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State bar seeking delegate to serve in ABA House

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The Indiana State Bar Association is seeking a candidate to fill a two-year position to the American Bar Association House of Delegates.

As a delegate, the individual will attend ABA House sessions. The House meets twice a year, usually in early February and early August, and sessions typically last three to four days. The ISBA pays a stipend to help defray the delegate’s costs.

The delegate’s term will start in mid-August with the House meeting to follow in February 2014 in Chicago.

Volunteers for this position should submit a letter of interest no later than May 31 to Tom Pyrz, executive director, Indiana State Bar Association, One Indiana Square, Suite 350, Indianapolis, IN 46204.

The state bar’s board of governors will make the selection.  

 

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  1. Frankly, it is tragic that you are even considering going to an expensive, unaccredited "law school." It is extremely difficult to get a job with a degree from a real school. If you are going to make the investment of time, money, and tears into law school, it should not be to a place that won't actually enable you to practice law when you graduate.

  2. As a lawyer who grew up in Fort Wayne (but went to a real law school), it is not that hard to find a mentor in the legal community without your school's assistance. One does not need to pay tens of thousands of dollars to go to an unaccredited legal diploma mill to get a mentor. Having a mentor means precisely nothing if you cannot get a job upon graduation, and considering that the legal job market is utterly terrible, these students from Indiana Tech are going to be adrift after graduation.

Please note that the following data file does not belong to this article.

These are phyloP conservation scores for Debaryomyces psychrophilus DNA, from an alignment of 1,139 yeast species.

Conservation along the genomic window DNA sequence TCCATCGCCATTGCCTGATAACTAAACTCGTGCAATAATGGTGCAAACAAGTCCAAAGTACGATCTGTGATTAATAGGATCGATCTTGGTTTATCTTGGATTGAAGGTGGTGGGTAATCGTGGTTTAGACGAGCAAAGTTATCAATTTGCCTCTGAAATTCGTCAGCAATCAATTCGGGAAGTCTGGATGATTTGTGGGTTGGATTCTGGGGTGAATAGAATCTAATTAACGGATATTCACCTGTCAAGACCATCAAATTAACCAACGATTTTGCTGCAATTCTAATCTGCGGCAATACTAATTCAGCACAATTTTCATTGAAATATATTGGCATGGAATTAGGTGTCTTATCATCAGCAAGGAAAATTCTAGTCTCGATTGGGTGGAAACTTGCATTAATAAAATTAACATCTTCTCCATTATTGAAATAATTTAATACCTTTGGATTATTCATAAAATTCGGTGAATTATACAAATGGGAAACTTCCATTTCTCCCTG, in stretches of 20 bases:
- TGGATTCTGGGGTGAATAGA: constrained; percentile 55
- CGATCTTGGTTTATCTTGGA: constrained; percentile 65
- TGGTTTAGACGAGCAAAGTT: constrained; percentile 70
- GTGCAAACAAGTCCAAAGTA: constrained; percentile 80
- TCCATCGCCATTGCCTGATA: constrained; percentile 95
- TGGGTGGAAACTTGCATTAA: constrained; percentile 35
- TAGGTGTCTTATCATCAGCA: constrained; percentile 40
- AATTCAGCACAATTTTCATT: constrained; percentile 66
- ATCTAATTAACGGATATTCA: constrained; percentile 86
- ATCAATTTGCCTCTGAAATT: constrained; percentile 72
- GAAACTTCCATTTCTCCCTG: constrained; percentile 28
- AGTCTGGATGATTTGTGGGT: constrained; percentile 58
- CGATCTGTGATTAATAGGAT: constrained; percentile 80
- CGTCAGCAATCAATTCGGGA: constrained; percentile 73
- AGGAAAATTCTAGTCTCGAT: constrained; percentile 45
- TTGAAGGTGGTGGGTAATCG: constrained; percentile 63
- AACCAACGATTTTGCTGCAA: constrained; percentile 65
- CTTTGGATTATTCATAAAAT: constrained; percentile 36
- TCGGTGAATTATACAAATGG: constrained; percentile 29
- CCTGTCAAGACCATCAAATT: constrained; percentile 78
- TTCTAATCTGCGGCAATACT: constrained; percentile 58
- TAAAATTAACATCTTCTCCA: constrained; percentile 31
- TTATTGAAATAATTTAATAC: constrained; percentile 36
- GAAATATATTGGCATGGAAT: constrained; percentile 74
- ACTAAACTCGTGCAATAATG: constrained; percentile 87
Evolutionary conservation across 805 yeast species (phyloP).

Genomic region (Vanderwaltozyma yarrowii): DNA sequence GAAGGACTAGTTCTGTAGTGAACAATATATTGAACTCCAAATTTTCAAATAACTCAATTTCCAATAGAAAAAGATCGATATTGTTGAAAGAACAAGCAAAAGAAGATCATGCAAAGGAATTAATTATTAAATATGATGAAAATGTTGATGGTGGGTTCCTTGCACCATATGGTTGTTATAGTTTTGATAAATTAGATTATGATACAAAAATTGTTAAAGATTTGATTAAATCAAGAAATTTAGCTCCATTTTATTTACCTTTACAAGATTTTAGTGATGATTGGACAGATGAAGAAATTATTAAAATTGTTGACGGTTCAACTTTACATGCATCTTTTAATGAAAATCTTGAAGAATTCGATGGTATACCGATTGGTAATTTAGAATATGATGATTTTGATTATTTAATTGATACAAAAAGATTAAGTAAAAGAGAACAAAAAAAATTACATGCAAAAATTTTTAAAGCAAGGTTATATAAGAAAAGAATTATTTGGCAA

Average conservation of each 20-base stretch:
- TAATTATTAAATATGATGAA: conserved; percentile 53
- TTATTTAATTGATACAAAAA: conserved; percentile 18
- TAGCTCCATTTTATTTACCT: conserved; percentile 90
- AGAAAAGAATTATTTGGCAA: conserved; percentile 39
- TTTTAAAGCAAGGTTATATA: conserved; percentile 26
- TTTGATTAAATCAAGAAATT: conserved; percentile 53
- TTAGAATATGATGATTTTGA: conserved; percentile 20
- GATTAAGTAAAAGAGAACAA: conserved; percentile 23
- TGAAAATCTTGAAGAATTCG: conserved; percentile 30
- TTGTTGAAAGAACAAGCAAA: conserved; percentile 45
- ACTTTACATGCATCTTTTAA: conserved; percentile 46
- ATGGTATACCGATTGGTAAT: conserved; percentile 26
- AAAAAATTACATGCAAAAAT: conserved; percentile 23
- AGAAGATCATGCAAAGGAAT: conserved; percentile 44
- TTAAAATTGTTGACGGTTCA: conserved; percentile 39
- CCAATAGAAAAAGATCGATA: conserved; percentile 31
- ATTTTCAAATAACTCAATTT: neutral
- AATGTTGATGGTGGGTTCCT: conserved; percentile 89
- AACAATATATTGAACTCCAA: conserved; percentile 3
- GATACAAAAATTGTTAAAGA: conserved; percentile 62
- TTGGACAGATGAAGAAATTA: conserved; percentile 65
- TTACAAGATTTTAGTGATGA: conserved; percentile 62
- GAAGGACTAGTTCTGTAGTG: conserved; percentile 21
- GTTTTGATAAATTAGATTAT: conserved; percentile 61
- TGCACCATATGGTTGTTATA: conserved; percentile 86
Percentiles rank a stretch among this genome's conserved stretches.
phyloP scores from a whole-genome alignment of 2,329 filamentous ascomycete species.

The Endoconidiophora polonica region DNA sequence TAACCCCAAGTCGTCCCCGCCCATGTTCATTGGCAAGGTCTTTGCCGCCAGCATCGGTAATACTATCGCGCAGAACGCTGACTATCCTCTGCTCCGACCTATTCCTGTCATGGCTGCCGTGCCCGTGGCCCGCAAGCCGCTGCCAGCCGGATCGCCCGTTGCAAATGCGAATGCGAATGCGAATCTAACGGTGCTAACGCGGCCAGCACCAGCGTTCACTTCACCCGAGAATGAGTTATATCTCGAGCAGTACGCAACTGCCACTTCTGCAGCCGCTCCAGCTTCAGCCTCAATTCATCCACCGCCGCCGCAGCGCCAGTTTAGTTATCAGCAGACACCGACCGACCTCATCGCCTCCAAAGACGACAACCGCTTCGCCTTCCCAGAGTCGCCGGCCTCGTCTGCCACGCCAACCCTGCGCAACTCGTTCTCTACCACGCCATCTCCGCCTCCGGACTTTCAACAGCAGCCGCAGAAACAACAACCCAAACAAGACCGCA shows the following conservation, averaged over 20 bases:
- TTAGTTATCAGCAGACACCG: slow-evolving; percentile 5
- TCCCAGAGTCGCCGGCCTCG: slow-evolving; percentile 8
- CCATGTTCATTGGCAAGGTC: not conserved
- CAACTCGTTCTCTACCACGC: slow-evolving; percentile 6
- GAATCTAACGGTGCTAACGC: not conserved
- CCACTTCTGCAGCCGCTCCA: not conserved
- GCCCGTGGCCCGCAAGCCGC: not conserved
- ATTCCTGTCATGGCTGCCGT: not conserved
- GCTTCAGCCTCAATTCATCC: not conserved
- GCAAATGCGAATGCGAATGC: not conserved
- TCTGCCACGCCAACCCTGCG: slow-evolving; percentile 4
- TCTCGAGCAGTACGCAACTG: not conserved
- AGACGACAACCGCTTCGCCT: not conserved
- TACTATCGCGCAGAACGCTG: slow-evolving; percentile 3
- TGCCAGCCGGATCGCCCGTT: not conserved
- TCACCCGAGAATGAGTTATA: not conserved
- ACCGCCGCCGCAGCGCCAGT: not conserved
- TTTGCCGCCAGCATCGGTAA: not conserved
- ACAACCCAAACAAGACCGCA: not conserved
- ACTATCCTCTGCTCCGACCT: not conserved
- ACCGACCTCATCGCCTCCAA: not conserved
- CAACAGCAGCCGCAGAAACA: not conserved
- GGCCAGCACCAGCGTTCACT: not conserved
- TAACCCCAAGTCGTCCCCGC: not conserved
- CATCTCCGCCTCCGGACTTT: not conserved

3. 700,000 to 800,000 Americans are arrested for marijuana possession each year in the US. Do we need a new justice center if we decriminalize marijuana by having the City Council enact a $100 fine for marijuana possession and have the money go towards road repair?

  4. I am sorry to hear this.

  5. I tried a case in Judge Barker's court many years ago and I recall it vividly as a highlight of my career. I don't get in federal court very often but found myself back there again last Summer. We had both aged a bit but I must say she was just as I had remembered her. Authoritative, organized and yes, human ...with a good sense of humor. I also appreciated that even though we were dealing with difficult criminal cases, she treated my clients with dignity and understanding. My clients certainly respected her. Thanks for this nice article. Congratulations to Judge Barker for reaching another milestone in a remarkable career.

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